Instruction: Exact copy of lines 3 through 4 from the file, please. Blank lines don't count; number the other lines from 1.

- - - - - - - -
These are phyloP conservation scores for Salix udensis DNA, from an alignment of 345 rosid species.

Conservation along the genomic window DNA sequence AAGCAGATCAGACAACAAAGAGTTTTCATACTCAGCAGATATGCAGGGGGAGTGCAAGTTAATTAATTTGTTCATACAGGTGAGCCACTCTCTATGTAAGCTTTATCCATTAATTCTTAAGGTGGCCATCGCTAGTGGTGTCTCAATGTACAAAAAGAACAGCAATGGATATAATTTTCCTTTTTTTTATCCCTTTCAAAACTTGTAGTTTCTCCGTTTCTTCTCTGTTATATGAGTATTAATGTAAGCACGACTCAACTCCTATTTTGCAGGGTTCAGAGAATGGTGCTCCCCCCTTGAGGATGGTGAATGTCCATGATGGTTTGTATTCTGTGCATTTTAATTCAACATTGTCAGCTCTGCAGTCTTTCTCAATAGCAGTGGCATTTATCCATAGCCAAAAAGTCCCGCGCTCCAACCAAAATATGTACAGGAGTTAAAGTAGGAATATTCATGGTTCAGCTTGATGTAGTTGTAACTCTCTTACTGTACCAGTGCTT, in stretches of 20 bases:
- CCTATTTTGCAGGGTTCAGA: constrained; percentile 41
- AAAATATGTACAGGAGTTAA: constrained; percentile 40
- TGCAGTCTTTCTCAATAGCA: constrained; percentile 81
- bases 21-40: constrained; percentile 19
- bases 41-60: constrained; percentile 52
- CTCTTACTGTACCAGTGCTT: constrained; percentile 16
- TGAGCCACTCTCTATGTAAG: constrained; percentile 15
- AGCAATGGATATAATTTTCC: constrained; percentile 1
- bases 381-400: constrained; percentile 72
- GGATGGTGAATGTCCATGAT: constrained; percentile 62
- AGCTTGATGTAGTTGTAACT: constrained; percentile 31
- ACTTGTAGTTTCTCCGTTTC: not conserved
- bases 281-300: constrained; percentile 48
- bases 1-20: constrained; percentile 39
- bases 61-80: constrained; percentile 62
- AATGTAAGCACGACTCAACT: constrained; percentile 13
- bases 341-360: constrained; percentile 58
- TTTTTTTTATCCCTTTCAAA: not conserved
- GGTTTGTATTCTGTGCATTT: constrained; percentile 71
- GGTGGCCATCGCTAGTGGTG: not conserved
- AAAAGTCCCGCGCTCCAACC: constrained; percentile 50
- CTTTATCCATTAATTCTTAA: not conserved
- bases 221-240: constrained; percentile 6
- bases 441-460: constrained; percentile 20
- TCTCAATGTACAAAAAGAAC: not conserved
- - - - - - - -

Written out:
- CCTATTTTGCAGGGTTCAGA: constrained; percentile 41
- AAAATATGTACAGGAGTTAA: constrained; percentile 40